War is always a complicated issue, particularly with regards to wars being fought in nations not directly involved in the conflict. Public opinion of their nation entering dramatic conflicts – risking the lives of their citizens and killing others – depends largely on cultural factors that can shift and change depending on history and context. While World War II was a largely well-supported conflict, given the attack on Pearl Harbor and the undisputed evil of the Nazis, the Vietnam War had a decidedly more complex reaction. These anxieties are also reflected in literature; Kurt Vonnegut’s Slaughterhouse-Five capitalizes on the Vietnam War tension experienced during the 1960s and 1970s to retroactively show World War II as an equally complicated and traumatizing experience for its main character, Billy Pilgrim.
Even though Americans had wholeheartedly come to defend its entry into World War II in the 1940s, the Vietnam War was a much more controversial conflict for many. World War II was met with much more positive reception by the American people, due to the moral righteousness felt at joining the fight against the much-maligned Nazi Forces in the early 1940s, as well as the desire for revenge after the Pearl Harbor attack in 1941 (Foner 910). Vietnam, however, was much more complicated – the war itself was part of the Cold War fight against the Soviet Union and the spread of Communism throughout the world, which upset the New Left political movement that had been gaining ground in the 1960s. A combination of the rise of the counterculture and civil rights movements, along with the substantial losses experienced by American troops and the gruesome images coming back home from Vietnam via the news media, contributed to growing Vietnam protest movements (Foner 1056). These factors created much more hostile reaction to the American war effort in Vietnam than the well-supported efforts in World War II.
This resistance and ambivalence toward America’s presence in Vietnam follows through into Vonnegut’s treatment of World War II in Slaughterhouse-Five. The character of Billy Pilgrim slowly loses his mind over the course of the book as a result of both his strange time travelling nature and the horrors of WWII. While Billy is fighting in World War II, his experiences greatly echo the chaos and desolation experience and reported by many during the Vietnam War. Billy experiences many horrors in his time in the war, including being captured as a prisoner of war and witnessing the bombing of Dresden; these experiences haunt him a great deal, leading him to feel nothing and preferring death to this continued suffering (Vonnegut 134). Billy’s experiences conflict with the typical American view of World War II as a glorious, just war, as the ugliness and chaos of the war as it was fought is presented in stark detail through the book. Whereas World War II had gotten an entire culture to believe in the system, Vietnam’s failures demolished that trust; Billy’s journey is a case study for why even this prior belief in the system was flawed (Fomer 1061).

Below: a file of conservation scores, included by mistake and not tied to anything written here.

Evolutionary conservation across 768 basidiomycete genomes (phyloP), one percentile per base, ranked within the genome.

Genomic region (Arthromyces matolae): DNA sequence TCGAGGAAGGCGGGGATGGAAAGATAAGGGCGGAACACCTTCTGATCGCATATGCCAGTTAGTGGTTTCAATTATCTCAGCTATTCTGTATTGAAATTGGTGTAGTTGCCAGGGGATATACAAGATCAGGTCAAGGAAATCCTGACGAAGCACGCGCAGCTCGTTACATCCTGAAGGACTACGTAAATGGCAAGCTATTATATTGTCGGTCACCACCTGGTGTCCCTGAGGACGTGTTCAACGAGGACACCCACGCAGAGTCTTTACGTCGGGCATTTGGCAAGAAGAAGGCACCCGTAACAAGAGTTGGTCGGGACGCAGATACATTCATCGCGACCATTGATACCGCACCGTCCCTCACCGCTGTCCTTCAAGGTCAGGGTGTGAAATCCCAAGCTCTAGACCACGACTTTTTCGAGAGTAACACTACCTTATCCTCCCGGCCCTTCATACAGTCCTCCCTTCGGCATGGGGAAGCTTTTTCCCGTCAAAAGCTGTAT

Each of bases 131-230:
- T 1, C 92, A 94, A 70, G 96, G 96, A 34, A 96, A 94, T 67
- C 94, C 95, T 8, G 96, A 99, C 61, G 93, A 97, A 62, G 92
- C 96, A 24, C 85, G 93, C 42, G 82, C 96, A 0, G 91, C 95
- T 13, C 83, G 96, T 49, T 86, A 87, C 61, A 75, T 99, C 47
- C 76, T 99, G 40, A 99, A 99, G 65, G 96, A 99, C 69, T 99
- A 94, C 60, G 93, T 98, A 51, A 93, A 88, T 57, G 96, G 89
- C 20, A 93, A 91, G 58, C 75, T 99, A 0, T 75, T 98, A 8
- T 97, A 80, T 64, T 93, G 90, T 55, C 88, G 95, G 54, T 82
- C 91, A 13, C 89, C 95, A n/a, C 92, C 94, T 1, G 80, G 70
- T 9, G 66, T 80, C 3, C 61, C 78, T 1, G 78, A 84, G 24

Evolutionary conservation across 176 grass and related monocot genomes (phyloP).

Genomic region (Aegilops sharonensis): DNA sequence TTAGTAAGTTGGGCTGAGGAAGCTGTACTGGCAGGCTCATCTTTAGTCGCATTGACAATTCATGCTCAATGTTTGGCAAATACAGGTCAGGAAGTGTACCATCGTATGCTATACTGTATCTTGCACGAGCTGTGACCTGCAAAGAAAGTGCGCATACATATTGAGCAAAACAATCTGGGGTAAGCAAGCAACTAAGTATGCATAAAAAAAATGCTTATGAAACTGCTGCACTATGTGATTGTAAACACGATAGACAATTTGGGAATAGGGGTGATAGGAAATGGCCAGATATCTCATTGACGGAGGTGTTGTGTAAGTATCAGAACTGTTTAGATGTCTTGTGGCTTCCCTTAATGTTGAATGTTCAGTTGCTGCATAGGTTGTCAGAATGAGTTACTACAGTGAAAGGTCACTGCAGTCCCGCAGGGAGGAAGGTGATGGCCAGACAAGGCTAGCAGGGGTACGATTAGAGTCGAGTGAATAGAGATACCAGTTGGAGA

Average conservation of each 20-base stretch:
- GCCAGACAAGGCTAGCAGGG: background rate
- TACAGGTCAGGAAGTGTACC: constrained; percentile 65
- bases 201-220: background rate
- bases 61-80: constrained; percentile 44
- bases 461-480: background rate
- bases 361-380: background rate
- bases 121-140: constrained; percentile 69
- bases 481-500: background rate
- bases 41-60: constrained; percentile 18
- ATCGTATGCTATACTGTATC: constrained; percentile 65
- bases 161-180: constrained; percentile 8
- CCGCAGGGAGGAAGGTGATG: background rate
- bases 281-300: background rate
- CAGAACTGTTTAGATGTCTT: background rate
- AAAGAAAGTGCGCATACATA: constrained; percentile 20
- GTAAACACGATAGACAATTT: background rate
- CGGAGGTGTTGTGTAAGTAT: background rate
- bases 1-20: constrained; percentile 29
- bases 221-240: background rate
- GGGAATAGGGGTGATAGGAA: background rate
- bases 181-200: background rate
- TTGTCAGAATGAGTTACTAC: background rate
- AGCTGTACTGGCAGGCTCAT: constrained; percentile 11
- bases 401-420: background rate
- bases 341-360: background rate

The imperialism and violence inherent in the Vietnam War had a decided effect on the way Vonnegut treated World War II in Slaughterhouse-Five. This is exacerbated by the lack of support that America gives veterans like him when he comes back: "When Billy returns home, America does not provide him with the possibility of working through his war experiences, particularly the bombing of Dresden, and thus occasions Billy's chronic suffering" (Vees-Gulani 177). One sight of a barbershop quartet after returning home from war brings him to a flashback of four guards in Dresden who, "in their astonishment and grief, resembled a barbershop quartet" (Vonnegut 179).While popular culture of the 1950s likely saw World War II as a righteous war, Vonnegut’s descriptions of the horrors Billy found there, and their explicit connections to Vietnam, likens the two wars as equally destructive and horrifying.
In his writing of Slaughterhouse-Five, Kurt Vonnegut was clearly inspired by his horror at the devastation, psychological torment, and injustice inherent to fighting the Vietnam War. He then transposed this onto his characters’ experiences of World War II, showing that all war is just as horrifying, regardless of the cultural contexts that make one war more ‘just’ than the other. Vonnegut’s treatment of World War II evokes a transformation in the American people’s opinion of war from believing in our status as world police to resisting our imperialist desire to meddle in the affairs of others. Just as Billy Pilgrim goes through hell in his World War II experiences, so too did soldiers in Vietnam; America was no longer boldly risking its life to bring about world peace, but sending soldiers through a meat grinder to fulfill a political agenda, according to widespread public opinion. Vonnegut taps into this cynicism regarding the ‘glory’ of war in Slaughterhouse-Five, shining a light on the destructive nature of conflict even in ‘just’ wars like World War II.
Foner, Eric. Give Me Liberty! An American History. 3rd ed. W.W. Norton & Company, 2011.
Vees-Gulani, Susanne. "Diagnosing Billy Pilgrim: A Psychiatric Approach to Kurt Vonnegut's Slaughterhouse-Five." CRITIQUE: Studies in Contemporary Fiction, vol. 44, no. 2 (Winter 2003), p. 175. Print.
Vonnegut, Kurt. Slaughterhouse-Five. Delacorte, 1969. Print.